Greece, Greek history, history and travel, Olympic Games, Still Current, Uncategorized, World history

Ancient Olympia, site of original Olympic Games

Ron Current

Ron Current

Ancient Olympia

Ancient Olympia

The first games to be held at Olympia were believed to have been around 776 BC. And the games would continue there each Olympiad (four year periods) until 393 AD, during the Roman period. Before, and during that era of the games, Olympia was also a holy sanctuary that dated back to the 10th century BC. The golden age for Olympia was in the classical Greek period of the 5th and 4th centuries BC. It was during this time that most of the expansion and building at the site took place. One of the most impressive temples built was the Temple of Zeus, which held one of the Seven Wonders of the Ancient World. Between the Olympiads Olympia was home to only a few priests and priestess, but when the games where held the population grew as each City State across Greece sent their champions to compete. So sacred were the Olympics that all wars where suspended during the games. These games were a religious event, more than a sporting one.

The Alter of the Olympic Flame

The Alter of the Olympic Flame

The place where the sacred flame was lite before the start of the games was at an Alter just outside of the Temple to Hera. Today the lighting of the Olympic torch is done at that same location by actresses, in ancient dress using a parabolic mirror to create the flame. Just in case they have a bad weather day they do it twice, over two days. The ancient Olympic Games were always held at Olympia, it’s only the modern games that move from one city to another. And the running of the Olympic torch started with the 1936 Berlin Olympics.

Under the Arch to the stadium

Under the Arch to the stadium

To enter the ancient Olympic stadium athletes and spectators went through a walled entry way with an arch. There are niches in the wall where the male athletes left their cloths. Yes the contestants competed in the nude. Only men could compete, or even watch the games. When a woman, disguised in male dress, was caught viewing the events a new rule was made that even the spectators had to be naked.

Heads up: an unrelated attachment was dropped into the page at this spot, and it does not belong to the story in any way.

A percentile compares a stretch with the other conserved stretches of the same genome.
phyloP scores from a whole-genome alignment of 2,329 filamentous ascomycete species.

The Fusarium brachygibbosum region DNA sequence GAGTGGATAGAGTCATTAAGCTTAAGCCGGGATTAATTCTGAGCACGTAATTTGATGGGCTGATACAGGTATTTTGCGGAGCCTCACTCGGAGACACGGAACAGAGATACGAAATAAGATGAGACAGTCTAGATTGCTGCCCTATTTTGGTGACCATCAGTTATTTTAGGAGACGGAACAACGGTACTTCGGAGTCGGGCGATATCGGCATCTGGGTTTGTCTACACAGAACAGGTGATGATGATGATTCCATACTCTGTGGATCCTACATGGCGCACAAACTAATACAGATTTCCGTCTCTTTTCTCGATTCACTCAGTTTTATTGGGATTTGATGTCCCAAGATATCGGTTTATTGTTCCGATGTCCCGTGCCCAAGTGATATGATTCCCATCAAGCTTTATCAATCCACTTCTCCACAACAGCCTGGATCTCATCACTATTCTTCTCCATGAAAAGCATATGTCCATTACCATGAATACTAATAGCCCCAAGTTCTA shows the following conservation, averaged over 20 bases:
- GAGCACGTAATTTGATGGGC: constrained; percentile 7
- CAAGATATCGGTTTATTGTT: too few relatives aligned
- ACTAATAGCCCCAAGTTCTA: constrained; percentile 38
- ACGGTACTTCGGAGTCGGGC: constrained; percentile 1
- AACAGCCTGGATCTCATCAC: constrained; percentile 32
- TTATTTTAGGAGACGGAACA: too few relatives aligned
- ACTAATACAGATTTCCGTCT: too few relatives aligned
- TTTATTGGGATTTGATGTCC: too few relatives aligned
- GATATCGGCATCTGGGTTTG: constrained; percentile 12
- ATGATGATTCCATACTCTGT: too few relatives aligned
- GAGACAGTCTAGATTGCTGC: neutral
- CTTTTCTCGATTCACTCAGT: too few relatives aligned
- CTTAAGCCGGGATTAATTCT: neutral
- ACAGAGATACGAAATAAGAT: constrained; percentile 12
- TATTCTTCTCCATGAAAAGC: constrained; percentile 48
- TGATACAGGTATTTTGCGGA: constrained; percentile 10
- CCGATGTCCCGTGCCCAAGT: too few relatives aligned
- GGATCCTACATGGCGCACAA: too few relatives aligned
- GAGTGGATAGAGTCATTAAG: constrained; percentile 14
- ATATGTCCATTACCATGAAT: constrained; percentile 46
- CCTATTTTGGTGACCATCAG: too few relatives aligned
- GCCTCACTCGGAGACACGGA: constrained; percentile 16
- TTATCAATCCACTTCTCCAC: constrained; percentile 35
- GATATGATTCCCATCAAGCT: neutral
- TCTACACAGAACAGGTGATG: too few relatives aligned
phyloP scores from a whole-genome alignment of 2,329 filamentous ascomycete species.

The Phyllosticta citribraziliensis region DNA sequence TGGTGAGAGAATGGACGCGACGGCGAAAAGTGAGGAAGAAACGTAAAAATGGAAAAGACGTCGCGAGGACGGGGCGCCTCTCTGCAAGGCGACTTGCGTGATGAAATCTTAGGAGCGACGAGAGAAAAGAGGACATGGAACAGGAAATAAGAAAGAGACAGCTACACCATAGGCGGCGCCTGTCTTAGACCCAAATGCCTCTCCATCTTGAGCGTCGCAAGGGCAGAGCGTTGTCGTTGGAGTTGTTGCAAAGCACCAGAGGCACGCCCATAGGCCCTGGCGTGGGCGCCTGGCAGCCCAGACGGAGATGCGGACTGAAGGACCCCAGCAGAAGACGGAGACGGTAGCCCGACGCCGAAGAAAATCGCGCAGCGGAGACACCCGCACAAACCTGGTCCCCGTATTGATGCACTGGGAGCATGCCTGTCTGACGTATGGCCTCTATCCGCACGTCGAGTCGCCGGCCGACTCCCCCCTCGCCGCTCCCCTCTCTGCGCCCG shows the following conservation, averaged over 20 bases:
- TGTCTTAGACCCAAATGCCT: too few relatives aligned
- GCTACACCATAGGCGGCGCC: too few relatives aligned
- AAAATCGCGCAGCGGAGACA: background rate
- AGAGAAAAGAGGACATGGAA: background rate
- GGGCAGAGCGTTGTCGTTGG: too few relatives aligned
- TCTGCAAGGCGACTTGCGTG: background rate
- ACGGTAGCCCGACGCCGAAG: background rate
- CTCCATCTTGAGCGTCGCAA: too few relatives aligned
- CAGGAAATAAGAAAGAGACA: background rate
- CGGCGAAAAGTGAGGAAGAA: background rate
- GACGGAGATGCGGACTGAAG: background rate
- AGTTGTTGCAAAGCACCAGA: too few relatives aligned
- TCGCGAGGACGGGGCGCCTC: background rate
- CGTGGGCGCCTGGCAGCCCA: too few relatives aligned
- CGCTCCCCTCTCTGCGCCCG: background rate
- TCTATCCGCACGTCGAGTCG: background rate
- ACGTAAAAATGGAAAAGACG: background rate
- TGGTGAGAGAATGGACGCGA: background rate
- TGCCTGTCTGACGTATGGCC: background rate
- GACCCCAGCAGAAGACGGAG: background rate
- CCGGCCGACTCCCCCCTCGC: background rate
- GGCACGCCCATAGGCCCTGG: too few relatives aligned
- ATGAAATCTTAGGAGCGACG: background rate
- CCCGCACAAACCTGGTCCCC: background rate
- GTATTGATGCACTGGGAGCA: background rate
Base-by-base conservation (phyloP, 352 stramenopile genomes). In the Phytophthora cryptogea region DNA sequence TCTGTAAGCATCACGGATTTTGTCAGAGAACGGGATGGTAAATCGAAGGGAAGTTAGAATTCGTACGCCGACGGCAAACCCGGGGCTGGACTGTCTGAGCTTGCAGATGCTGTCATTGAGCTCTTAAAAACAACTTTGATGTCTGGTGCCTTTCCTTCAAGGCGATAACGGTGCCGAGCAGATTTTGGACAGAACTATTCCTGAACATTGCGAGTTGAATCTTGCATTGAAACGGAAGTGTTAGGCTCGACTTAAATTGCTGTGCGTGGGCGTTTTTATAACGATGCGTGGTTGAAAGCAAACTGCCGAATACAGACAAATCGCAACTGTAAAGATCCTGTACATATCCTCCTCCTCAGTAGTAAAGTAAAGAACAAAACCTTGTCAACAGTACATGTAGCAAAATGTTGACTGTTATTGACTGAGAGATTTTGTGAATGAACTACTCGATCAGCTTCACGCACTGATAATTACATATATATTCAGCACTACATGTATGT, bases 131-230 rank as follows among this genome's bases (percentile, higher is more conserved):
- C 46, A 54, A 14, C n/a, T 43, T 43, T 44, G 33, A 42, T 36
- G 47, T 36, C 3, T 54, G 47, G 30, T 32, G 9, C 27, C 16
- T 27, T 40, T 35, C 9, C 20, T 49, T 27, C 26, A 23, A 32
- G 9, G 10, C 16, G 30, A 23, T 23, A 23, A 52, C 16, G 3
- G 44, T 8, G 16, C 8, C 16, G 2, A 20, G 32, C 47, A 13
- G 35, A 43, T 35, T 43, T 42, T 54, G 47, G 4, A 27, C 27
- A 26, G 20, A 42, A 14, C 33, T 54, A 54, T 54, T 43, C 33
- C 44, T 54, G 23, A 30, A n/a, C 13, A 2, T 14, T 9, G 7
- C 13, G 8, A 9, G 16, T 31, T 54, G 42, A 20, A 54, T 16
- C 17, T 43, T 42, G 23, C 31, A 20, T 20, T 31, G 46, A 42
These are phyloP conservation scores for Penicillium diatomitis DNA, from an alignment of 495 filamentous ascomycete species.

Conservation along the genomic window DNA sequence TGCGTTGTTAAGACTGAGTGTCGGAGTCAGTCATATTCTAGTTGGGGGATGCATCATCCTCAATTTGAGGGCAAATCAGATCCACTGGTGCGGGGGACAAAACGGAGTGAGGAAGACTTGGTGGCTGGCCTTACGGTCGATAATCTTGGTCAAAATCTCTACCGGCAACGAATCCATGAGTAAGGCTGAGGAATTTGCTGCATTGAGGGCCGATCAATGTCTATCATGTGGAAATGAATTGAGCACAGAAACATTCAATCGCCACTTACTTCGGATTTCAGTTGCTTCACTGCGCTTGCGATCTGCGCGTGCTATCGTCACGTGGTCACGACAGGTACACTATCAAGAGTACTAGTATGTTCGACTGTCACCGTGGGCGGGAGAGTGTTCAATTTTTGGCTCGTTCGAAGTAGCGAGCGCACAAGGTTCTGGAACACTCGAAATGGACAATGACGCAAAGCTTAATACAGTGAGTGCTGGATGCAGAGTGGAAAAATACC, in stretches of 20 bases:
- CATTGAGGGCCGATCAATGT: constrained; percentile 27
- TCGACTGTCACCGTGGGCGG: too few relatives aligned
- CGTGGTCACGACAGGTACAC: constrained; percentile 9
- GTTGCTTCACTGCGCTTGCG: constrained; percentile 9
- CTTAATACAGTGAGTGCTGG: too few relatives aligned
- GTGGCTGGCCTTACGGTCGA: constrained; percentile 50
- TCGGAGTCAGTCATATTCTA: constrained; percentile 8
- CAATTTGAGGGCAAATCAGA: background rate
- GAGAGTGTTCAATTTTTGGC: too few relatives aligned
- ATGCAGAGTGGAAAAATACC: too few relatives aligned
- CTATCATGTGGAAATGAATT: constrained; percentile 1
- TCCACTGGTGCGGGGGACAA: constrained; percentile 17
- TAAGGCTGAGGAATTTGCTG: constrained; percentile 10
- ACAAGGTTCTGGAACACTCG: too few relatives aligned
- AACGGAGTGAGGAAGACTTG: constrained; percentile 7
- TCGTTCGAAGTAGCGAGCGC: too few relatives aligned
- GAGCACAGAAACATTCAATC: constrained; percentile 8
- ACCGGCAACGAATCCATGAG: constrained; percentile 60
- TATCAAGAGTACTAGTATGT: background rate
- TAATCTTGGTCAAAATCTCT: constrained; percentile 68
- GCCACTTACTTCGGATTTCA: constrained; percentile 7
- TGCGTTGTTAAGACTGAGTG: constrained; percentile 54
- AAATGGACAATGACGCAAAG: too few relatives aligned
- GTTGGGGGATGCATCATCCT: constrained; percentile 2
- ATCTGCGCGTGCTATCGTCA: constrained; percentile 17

The ancient stadium has been restored to the way it was at the height of the games. The sides around the playing field is sloped, this is where the viewers sat. At the half way point there are stone seats for the judges. The length of the field is 192 yards. The original starting blocks and finish line are still in the ground. Today you can walk under the arch (but leave your cloths on) and out onto the field. There you may walk, or even race on this hallowed ground.

The ancient Olympic stadium

The ancient Olympic stadium

There were two major temples at Olympia; the Temple of Hera and the Temple of her husband, the king of the Greek Gods, Zeus. The Temple to Hera is the oldest at Olympia. Built around 590 BC, it is thought to have been originally dedicated to Zeus. It was then rededicated to the Goddess Hera in around 580 BC. The temple measured 164.1 feet long by 61.5 feet wide. An earthquake in the 4th century destroyed this temple and it was never rebuild. Just across the way from the temple of Hera is the larger Temple to Zeus.